Weather across the country this winter, and every year it seems, is behaving just a little strangely. Depending on where in the country you live, if you want to get through the winter months disaster-free, you’ll need to be prepared for anything. With that in mind, we’ve put together a list of tips for driving in any “extreme”—take our advice and you’ll be prepared to face nearly anything Mother Nature throws at you.
Steamy hot days can take a lot out of us, but they can take a lot out of your car battery, too. When the temperatures rise, the liquid inside your battery may evaporate, according to Interstate Batteries. And if your battery is more than a couple of years old, you could end up stranded with a dead battery that won’t hold a charge. If your battery is three years old or more, consider replacing it right away, because you don’t want to be stuck with an immobile car on a hot day.
When temperatures go down, many things can happen, but the one you should always keep at the front of your mind is that the air pressure in your tires will be lower in cold weather than in hot. Tire pressure typically changes by 1-2 pounds per square inch (PSI) for every 10 degrees of temperature change. It’s simple physics, really — cooler air means slower molecular motion, and that causes the air pressure to drop. Invest in a tire gauge and learn how to read it. Tire pressure can affect your gas mileage, tread wear, and most importantly — safety. Take care to keep your tires properly inflated when temperatures are cooler and you’ll cruise around cool as a cucumber.
When storm clouds roll in and darken your day, take care that they don’t blemish your finish, too. This is more than just a cosmetic concern — water is corrosive, and encourages oxidation in the form of rust, which may weaken not only your car’s body but the frame as well, if left unchecked. Not only that, but those little drops of water act like a magnifying glass and can focus the sun’s rays against your finish, potentially causing damage. It seems counterintuitive, but in periods of heavy rainfall, take care to keep your car clean and use a wax or liquid sealant, says Popular Mechanics, taking particular care with the “flat” areas of the hood, roof and trunk where water is more likely to pool. After a rainy day, take care to displace any droplets left pooling on your finish. Properly guarding against water can help preserve your vehicle’s structural integrity and keep it looking shiny, too.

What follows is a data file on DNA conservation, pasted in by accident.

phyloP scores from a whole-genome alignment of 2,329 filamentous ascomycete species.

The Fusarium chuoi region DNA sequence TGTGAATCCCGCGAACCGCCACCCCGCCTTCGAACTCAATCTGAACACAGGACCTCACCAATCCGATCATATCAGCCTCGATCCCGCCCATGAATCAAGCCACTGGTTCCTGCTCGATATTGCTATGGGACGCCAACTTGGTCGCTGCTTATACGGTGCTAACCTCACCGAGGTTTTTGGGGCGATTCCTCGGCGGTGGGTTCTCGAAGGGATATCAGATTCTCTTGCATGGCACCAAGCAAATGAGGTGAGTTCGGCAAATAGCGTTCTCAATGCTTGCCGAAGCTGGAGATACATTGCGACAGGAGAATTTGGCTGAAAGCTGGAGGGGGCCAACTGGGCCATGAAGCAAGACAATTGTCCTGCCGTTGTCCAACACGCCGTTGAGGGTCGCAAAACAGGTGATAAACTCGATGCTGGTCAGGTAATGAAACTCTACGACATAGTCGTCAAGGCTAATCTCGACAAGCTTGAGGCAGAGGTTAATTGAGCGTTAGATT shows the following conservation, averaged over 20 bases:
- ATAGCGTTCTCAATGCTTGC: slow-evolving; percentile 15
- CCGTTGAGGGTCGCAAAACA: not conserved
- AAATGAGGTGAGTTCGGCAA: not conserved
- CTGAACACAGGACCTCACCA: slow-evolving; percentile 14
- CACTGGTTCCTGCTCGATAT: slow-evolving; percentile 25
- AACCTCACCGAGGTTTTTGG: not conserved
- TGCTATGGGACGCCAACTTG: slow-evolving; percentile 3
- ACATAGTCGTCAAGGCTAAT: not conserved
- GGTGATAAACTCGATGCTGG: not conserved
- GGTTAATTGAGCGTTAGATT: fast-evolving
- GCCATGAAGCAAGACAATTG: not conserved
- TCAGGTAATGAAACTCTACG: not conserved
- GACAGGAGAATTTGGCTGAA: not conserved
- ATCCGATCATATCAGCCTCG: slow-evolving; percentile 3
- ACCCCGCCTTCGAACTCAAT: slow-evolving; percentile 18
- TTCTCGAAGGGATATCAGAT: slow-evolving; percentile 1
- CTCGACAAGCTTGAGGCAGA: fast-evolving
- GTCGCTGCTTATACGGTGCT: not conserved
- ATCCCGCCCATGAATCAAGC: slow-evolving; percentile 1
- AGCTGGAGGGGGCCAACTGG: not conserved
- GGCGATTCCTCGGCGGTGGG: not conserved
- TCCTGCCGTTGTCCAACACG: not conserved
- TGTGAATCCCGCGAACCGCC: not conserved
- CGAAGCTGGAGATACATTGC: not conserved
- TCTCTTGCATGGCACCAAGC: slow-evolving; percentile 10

When most people think of driving in harsh weather, they may think of snow or ice. While these hazards are serious, driving in heavy winds can be just as dangerous. You may have felt heavy winds threaten to push your car sideways while driving before.
When the winds pick up, keep both hands on the wheel and slow down, says Weather.com. Don’t follow anyone too closely, especially when trailing high-profile vehicles like trucks, vans, tractor-trailers and other vehicles with something in tow. Watch for objects blowing across the road and if you do not feel safe driving in high winds, pull onto the shoulder of the road (away from tall objects like trees) and stop.Guest blogger Jody DeVere is the CEO of AskPatty.com Inc, a website, blog and marketing agency providing automotive education to female consumers. Originally published February 1, 2012